The joy of being both human and a member of a faith community is just like the excitement of being in the middle of a city that is being revitalized. Like that city, we have the ability to recreate ourselves; to take what was once there and recreate it into something not just newer, but better. Who we were before only adds dimension to who will choose to be tomorrow. But just like those who are looking at the shattered windows and graffitied walls of the city, we have to make a choice to change and accept that the choice will take work.
The choice to change is a scary one. It takes risk, it takes strength, and it takes faith. I know this now more than I did before as I recently walked away from a job that was causing me physical and emotional distress. I had to choose to believe I was worth the risk, to believe that I had the strength to stand up and take the leap, and to have the faith that God will provide a way through.
Believe me, I didn’t take this step lightly or easily. I literally spent days sitting at my computer and crying, trying to figure out what I needed to do and being overwhelmed by the risks that were ahead.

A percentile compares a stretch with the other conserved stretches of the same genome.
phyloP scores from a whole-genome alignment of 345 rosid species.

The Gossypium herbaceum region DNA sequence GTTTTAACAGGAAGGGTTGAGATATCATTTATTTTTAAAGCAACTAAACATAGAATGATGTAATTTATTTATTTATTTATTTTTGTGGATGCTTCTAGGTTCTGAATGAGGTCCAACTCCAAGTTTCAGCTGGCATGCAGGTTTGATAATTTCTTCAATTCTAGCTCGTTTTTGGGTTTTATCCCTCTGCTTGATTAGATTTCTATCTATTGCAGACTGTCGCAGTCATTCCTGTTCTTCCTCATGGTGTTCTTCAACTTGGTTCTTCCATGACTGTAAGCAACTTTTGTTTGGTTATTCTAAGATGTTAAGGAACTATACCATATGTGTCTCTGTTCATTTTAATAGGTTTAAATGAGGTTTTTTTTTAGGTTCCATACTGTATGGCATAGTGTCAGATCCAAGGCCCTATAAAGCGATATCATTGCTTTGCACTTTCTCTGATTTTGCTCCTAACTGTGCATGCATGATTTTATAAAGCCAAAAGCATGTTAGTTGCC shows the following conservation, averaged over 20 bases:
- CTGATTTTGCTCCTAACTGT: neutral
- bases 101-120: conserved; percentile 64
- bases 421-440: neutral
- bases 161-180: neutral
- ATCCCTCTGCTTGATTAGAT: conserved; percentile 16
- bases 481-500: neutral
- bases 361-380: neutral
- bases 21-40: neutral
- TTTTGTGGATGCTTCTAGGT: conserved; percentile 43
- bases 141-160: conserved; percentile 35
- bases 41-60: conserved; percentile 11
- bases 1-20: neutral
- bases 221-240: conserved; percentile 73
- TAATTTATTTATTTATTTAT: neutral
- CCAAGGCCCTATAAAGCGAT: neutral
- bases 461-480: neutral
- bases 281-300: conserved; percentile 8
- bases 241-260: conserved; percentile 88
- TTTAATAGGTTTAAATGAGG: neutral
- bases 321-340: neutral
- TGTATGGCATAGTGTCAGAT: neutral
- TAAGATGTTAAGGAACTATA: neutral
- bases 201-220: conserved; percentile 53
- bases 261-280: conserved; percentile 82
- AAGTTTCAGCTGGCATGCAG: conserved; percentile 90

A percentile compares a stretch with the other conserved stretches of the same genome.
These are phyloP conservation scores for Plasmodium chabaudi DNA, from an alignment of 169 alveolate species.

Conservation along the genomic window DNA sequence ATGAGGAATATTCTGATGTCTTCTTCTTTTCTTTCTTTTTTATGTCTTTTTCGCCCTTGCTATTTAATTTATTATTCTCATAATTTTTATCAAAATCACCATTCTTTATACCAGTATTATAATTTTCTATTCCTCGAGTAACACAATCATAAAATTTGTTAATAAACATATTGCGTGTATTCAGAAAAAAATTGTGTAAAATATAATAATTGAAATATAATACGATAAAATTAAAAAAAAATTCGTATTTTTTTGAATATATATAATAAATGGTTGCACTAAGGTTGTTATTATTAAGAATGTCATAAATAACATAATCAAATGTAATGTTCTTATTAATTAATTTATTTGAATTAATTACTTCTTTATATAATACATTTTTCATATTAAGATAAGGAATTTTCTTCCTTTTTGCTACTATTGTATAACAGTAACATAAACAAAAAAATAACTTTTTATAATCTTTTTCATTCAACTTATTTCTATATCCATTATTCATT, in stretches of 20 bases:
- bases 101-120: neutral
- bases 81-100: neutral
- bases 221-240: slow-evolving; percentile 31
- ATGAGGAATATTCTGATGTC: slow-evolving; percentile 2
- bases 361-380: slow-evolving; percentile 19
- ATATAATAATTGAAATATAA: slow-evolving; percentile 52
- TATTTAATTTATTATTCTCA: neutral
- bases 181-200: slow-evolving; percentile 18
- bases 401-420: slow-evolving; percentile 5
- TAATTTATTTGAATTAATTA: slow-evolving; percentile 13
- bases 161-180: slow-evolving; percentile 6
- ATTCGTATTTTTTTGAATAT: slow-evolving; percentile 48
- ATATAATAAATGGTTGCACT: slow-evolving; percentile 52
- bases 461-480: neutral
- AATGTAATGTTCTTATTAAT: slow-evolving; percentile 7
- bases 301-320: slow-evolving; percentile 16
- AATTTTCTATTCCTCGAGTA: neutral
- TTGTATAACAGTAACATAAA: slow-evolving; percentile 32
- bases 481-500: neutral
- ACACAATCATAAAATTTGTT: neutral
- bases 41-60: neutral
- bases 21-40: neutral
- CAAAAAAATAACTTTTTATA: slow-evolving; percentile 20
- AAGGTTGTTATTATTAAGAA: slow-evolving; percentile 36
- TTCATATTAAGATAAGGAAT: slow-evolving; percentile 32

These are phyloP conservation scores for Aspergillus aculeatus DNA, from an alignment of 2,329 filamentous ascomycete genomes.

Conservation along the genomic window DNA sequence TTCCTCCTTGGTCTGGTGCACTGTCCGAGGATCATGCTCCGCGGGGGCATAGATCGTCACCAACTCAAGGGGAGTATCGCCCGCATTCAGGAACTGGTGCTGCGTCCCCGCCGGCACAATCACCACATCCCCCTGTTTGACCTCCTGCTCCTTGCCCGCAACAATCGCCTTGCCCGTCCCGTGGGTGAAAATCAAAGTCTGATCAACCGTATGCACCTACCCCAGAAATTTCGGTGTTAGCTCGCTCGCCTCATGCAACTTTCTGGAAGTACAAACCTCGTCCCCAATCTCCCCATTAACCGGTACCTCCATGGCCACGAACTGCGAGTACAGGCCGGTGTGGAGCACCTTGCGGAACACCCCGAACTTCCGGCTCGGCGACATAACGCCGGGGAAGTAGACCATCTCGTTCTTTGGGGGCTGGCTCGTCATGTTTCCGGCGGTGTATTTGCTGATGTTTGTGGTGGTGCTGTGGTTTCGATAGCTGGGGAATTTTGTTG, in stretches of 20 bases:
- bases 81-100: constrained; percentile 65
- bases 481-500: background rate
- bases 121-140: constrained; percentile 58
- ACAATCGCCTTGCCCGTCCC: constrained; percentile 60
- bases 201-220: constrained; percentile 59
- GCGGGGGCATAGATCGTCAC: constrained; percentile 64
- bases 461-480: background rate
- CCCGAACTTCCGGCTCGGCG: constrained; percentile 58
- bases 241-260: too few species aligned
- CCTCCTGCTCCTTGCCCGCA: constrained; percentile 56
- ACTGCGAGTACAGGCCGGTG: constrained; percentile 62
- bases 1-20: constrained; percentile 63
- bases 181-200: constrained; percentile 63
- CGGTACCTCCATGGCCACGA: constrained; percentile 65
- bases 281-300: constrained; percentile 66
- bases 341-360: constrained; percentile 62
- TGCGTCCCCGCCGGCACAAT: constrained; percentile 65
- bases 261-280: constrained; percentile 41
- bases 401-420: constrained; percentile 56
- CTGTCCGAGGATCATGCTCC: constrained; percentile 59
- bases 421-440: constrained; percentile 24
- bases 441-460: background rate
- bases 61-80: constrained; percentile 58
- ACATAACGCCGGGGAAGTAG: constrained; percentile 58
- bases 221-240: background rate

In the end, though, I came to one very clear realization. I was, for lack of a better phrase, being called to step out in faith. To take a new journey of revitalization.
I could have declined, chosen the easier path of staying put, but for this, this was not an option. Not only would the stress kill me, but I would become a human representation of one of the ghost towns that litter that mountains of Colorado. I would become an empty shell of who I was created to be.
Instead I have chosen to do the hard work – to gut much of the structure of my current life and re-imagine what my life could be.
I have to admit that I am terrified.
What if I fail? What if I run our of money before my next job arrives? What if I completely misunderstood what God was telling me because it was what I wanted to hear?
Believe me, these thoughts plague my mind more frequently than I care to admit, but I am choosing to take a “city planner” view of my situation.
Like Denver, my life still has pretty good bones, as it were. I have good skills, a strong faith, and a good group of people around me that are helping me to look to the future rather than worry about the moment.
As I sat in the office in the 16th street office, I see myself in the cranes and construction sites around the city. I am like my beloved city. I will come out of this stronger, newer, and more in tune with who I am supposed to be rather than who someone else said I should be so many years ago.
What about you? Are you being revitalized like I am or have you already been through this process and can see the other side? Or maybe you chose to stay put and see that staying there has revitalized you in other ways. Whatever your story, I would love to hear it.
In the meantime, I’d better get back to building.